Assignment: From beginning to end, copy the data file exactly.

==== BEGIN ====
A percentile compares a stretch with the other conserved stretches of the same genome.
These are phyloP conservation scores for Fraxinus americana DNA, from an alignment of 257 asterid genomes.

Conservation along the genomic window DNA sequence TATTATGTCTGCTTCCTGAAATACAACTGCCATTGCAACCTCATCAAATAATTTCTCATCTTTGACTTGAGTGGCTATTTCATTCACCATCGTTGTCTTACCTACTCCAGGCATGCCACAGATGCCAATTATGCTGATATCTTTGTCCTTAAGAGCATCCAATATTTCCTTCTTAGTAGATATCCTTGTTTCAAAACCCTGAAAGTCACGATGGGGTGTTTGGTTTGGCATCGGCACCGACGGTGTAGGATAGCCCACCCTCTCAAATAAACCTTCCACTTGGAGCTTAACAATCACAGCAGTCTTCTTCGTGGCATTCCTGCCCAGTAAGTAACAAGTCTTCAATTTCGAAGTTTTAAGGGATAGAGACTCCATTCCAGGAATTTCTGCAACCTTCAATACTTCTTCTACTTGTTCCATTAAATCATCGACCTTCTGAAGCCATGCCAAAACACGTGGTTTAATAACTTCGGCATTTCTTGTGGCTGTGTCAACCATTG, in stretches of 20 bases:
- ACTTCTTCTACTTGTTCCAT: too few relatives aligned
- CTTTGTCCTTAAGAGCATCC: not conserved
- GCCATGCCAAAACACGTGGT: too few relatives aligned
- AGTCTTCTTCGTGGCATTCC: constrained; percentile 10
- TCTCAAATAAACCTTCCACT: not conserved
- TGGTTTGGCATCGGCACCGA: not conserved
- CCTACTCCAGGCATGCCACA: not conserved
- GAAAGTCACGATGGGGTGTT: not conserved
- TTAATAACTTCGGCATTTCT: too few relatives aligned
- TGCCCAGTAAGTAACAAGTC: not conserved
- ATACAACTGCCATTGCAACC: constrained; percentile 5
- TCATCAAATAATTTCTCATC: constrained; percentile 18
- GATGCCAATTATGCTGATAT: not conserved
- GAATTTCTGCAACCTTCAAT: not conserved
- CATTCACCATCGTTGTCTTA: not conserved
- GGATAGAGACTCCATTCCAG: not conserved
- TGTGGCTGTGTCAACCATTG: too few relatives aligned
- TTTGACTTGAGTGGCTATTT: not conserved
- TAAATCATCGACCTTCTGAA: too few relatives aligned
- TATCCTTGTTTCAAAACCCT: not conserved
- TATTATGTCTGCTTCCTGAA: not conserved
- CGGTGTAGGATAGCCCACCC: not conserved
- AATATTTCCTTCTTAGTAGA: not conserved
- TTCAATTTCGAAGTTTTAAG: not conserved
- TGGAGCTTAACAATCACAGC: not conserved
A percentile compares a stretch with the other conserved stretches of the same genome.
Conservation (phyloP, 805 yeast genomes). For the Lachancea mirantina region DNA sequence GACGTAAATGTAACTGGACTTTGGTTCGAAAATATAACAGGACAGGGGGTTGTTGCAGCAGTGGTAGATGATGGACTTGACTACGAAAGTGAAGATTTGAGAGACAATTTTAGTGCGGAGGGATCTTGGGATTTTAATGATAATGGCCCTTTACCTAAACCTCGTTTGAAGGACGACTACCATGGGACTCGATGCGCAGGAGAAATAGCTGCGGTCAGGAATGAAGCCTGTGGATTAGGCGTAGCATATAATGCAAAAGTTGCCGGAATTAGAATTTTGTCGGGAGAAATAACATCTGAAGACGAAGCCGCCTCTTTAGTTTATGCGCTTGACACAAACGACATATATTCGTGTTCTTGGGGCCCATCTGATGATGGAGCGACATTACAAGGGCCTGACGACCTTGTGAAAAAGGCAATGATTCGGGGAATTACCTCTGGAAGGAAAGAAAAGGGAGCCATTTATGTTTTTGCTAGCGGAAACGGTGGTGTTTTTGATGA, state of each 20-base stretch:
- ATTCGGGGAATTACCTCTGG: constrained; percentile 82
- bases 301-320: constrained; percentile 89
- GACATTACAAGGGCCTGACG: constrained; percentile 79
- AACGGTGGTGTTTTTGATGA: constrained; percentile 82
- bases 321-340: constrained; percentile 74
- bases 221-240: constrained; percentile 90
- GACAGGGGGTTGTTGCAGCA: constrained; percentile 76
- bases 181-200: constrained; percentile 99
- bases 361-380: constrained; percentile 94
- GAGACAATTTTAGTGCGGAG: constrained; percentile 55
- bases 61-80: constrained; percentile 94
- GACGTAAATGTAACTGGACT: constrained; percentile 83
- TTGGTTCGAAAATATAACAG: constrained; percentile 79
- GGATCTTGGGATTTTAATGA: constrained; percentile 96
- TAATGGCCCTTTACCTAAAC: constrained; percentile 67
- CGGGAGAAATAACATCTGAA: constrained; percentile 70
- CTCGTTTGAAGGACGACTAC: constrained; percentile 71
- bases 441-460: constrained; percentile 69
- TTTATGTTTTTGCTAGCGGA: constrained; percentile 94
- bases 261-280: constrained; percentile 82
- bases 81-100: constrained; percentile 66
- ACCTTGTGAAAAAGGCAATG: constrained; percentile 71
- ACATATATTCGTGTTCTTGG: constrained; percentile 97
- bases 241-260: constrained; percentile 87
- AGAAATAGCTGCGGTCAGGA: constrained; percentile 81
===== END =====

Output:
A percentile compares a stretch with the other conserved stretches of the same genome.
These are phyloP conservation scores for Fraxinus americana DNA, from an alignment of 257 asterid genomes.

Conservation along the genomic window DNA sequence TATTATGTCTGCTTCCTGAAATACAACTGCCATTGCAACCTCATCAAATAATTTCTCATCTTTGACTTGAGTGGCTATTTCATTCACCATCGTTGTCTTACCTACTCCAGGCATGCCACAGATGCCAATTATGCTGATATCTTTGTCCTTAAGAGCATCCAATATTTCCTTCTTAGTAGATATCCTTGTTTCAAAACCCTGAAAGTCACGATGGGGTGTTTGGTTTGGCATCGGCACCGACGGTGTAGGATAGCCCACCCTCTCAAATAAACCTTCCACTTGGAGCTTAACAATCACAGCAGTCTTCTTCGTGGCATTCCTGCCCAGTAAGTAACAAGTCTTCAATTTCGAAGTTTTAAGGGATAGAGACTCCATTCCAGGAATTTCTGCAACCTTCAATACTTCTTCTACTTGTTCCATTAAATCATCGACCTTCTGAAGCCATGCCAAAACACGTGGTTTAATAACTTCGGCATTTCTTGTGGCTGTGTCAACCATTG, in stretches of 20 bases:
- ACTTCTTCTACTTGTTCCAT: too few relatives aligned
- CTTTGTCCTTAAGAGCATCC: not conserved
- GCCATGCCAAAACACGTGGT: too few relatives aligned
- AGTCTTCTTCGTGGCATTCC: constrained; percentile 10
- TCTCAAATAAACCTTCCACT: not conserved
- TGGTTTGGCATCGGCACCGA: not conserved
- CCTACTCCAGGCATGCCACA: not conserved
- GAAAGTCACGATGGGGTGTT: not conserved
- TTAATAACTTCGGCATTTCT: too few relatives aligned
- TGCCCAGTAAGTAACAAGTC: not conserved
- ATACAACTGCCATTGCAACC: constrained; percentile 5
- TCATCAAATAATTTCTCATC: constrained; percentile 18
- GATGCCAATTATGCTGATAT: not conserved
- GAATTTCTGCAACCTTCAAT: not conserved
- CATTCACCATCGTTGTCTTA: not conserved
- GGATAGAGACTCCATTCCAG: not conserved
- TGTGGCTGTGTCAACCATTG: too few relatives aligned
- TTTGACTTGAGTGGCTATTT: not conserved
- TAAATCATCGACCTTCTGAA: too few relatives aligned
- TATCCTTGTTTCAAAACCCT: not conserved
- TATTATGTCTGCTTCCTGAA: not conserved
- CGGTGTAGGATAGCCCACCC: not conserved
- AATATTTCCTTCTTAGTAGA: not conserved
- TTCAATTTCGAAGTTTTAAG: not conserved
- TGGAGCTTAACAATCACAGC: not conserved
A percentile compares a stretch with the other conserved stretches of the same genome.
Conservation (phyloP, 805 yeast genomes). For the Lachancea mirantina region DNA sequence GACGTAAATGTAACTGGACTTTGGTTCGAAAATATAACAGGACAGGGGGTTGTTGCAGCAGTGGTAGATGATGGACTTGACTACGAAAGTGAAGATTTGAGAGACAATTTTAGTGCGGAGGGATCTTGGGATTTTAATGATAATGGCCCTTTACCTAAACCTCGTTTGAAGGACGACTACCATGGGACTCGATGCGCAGGAGAAATAGCTGCGGTCAGGAATGAAGCCTGTGGATTAGGCGTAGCATATAATGCAAAAGTTGCCGGAATTAGAATTTTGTCGGGAGAAATAACATCTGAAGACGAAGCCGCCTCTTTAGTTTATGCGCTTGACACAAACGACATATATTCGTGTTCTTGGGGCCCATCTGATGATGGAGCGACATTACAAGGGCCTGACGACCTTGTGAAAAAGGCAATGATTCGGGGAATTACCTCTGGAAGGAAAGAAAAGGGAGCCATTTATGTTTTTGCTAGCGGAAACGGTGGTGTTTTTGATGA, state of each 20-base stretch:
- ATTCGGGGAATTACCTCTGG: constrained; percentile 82
- bases 301-320: constrained; percentile 89
- GACATTACAAGGGCCTGACG: constrained; percentile 79
- AACGGTGGTGTTTTTGATGA: constrained; percentile 82
- bases 321-340: constrained; percentile 74
- bases 221-240: constrained; percentile 90
- GACAGGGGGTTGTTGCAGCA: constrained; percentile 76
- bases 181-200: constrained; percentile 99
- bases 361-380: constrained; percentile 94
- GAGACAATTTTAGTGCGGAG: constrained; percentile 55
- bases 61-80: constrained; percentile 94
- GACGTAAATGTAACTGGACT: constrained; percentile 83
- TTGGTTCGAAAATATAACAG: constrained; percentile 79
- GGATCTTGGGATTTTAATGA: constrained; percentile 96
- TAATGGCCCTTTACCTAAAC: constrained; percentile 67
- CGGGAGAAATAACATCTGAA: constrained; percentile 70
- CTCGTTTGAAGGACGACTAC: constrained; percentile 71
- bases 441-460: constrained; percentile 69
- TTTATGTTTTTGCTAGCGGA: constrained; percentile 94
- bases 261-280: constrained; percentile 82
- bases 81-100: constrained; percentile 66
- ACCTTGTGAAAAAGGCAATG: constrained; percentile 71
- ACATATATTCGTGTTCTTGG: constrained; percentile 97
- bases 241-260: constrained; percentile 87
- AGAAATAGCTGCGGTCAGGA: constrained; percentile 81